NIOSH recently participated in a pre-treatment evaluation of an indoor firing range. We worked with a contractor that will be applying noise treatments to the ceiling and walls of a 2-lane and 21-lane firing range. Reverberation time measurements have been made before the treatments are applied to the range. We expect to conduct comparable reverberation time measurements post-treatment. The effect of noise attenuation materials should reduce the reverberation time and lower the noise exposure due to reverberant energy.

    William Murphy, Ph.D. is the co-leader of the Hearing Loss Prevention Team in the NIOSH Division of Applied Research and Technology

    In the case of Wilson vs Riverside Shooting Inc.2007 Riverside, California

    It appears that the County Hazmat Unit and Cal/Osha both failed equally to protect employees and customers from reoccuring violations of this indoor shooting range. The violations that were reoccuring range from using stolen EPA and county Hazmat Permit numbers and not following up to insure that proper permits were obtained and that ventalation systems were upgraded to modern day specs. In this case,the children of one of the employees was diagnosed with Lead Poisoning first through routine tests for school enrollment. The cause was from “take home” lead exposure that contamiated the employee’s home and vehicles and the whole is now on Medical Surveillance by the state of California.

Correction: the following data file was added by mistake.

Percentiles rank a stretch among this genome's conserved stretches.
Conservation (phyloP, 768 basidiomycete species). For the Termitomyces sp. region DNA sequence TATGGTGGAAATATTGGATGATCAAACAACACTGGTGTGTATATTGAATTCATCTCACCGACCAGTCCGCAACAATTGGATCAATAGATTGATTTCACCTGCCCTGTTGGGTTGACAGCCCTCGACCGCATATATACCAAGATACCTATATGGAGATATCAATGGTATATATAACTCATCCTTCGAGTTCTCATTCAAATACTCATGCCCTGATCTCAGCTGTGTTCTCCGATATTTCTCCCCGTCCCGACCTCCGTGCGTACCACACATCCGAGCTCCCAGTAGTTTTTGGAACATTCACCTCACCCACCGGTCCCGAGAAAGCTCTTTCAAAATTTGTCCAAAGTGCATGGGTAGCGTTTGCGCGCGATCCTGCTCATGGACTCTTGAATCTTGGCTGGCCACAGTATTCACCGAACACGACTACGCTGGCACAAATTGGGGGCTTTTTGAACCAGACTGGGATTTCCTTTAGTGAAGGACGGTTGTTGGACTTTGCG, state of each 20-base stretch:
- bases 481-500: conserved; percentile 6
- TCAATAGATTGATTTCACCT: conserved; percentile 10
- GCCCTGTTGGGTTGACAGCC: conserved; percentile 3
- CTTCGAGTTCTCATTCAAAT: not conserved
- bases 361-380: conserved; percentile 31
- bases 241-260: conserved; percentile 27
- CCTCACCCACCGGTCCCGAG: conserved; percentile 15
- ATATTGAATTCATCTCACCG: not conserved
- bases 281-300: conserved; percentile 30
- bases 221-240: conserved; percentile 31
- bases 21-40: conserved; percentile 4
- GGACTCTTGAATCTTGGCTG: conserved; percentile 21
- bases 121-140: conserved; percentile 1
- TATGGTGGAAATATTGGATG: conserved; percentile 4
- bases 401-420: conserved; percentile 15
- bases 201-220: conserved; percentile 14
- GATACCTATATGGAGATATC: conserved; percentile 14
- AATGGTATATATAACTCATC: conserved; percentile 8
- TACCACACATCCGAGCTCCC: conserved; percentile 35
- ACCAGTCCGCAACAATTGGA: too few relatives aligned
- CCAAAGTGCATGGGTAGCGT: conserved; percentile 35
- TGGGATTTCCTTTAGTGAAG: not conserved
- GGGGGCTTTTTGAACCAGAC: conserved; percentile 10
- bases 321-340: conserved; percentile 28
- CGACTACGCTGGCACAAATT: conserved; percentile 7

Bottom line,if it were not for children being involved,Cal/Osha would never have launched an investigation into this case at all. A message needs to be sent that this way of thinking doesm’t fly when it comes to people’s lives who work in these areas of employment. A system of checks and balances must be started today and should have been started 20 years ago or more.Why must children pay the heavy price of neglect by our local,county and state governments and of course, those employers who think they have found loopholes in our laws.

    Thanks for giving information about Shooting Ranges. You really have a good blog for sharing information with others.

    While hearing is not a common health and safety concern in a computerized workplace, it should not be ignored. Some pieces of office equipment can be quite loud, especially to those situated near them. Also, those taking dictation or on the phone a good portion of the day could experience some strain in the ears. Keeping office equipment away from work areas, switching the phone from ear to ear periodically, and keeping dictation volume as low as possible should help ease the concerns. Thanks a lot blogger for such a nice post about hearing loss at work place.